It was a lofty ambition from the start.
Indonesia has now all but given up on the economic growth target set by President Joko "Jokowi" Widodo when he swept to power four years ago. Stability is now the priority amid a market selloff that’s already prompted two interest-rate hikes, with more likely to come.
Jokowi came into office promising to deliver annual gains of 7 percent by the time his first term was done. He’s now preparing to seek re-election in a race set to kick off in September, having missed his goal by a wide margin.
The economy may grow as much as 5.8 percent next year, Finance Minister Sri Mulyani Indrawati told lawmakers on Thursday -- that would still be the fastest pace of expansion since 2013. It’s a sizable downgrade from August, when the government forecast growth of as much as 6.5 percent in 2019.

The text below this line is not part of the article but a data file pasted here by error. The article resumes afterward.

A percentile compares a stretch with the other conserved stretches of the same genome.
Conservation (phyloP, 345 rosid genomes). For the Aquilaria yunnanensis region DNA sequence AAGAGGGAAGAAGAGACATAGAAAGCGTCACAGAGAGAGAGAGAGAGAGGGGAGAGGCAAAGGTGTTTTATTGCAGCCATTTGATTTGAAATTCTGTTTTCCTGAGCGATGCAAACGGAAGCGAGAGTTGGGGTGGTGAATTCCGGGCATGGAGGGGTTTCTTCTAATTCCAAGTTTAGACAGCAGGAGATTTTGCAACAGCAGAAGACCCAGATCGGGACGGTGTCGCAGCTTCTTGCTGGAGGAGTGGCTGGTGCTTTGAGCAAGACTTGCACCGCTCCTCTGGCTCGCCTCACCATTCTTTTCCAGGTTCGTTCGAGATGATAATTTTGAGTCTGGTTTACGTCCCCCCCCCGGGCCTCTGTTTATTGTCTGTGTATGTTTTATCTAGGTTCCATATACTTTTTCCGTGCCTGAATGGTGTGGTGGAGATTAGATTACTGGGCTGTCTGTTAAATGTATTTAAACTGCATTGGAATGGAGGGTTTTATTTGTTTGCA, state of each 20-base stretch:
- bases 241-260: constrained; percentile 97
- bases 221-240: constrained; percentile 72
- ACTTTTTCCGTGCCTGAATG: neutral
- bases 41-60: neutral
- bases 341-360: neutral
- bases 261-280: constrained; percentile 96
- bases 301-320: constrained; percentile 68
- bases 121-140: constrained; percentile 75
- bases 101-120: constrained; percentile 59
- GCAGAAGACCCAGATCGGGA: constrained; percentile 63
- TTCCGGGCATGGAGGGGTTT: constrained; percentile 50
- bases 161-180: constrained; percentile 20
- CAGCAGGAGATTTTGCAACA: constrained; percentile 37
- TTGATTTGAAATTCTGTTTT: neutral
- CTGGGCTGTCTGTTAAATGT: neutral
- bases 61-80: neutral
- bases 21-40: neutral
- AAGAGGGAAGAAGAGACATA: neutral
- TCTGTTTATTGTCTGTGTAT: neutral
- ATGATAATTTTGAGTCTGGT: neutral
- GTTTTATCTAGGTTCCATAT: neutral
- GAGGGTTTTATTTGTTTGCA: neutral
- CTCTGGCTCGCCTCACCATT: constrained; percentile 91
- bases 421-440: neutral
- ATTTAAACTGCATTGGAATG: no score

“In the short run, economic stability must be sought first instead of just pursuing growth," Indrawati told the parliament. “That way, the government’s policy mix will be able to give optimum contribution in boosting economic growth in mid-term and long-term.”
With interest rates rising in the U.S. and the dollar gaining strength, Indonesian fiscal and monetary authorities have gone on the defensive and sought to halt a rout in the currency. That’s seen Bank Indonesia go from easing monetary policy eight times in two years to raising its key interest rate for a second time in two weeks Wednesday.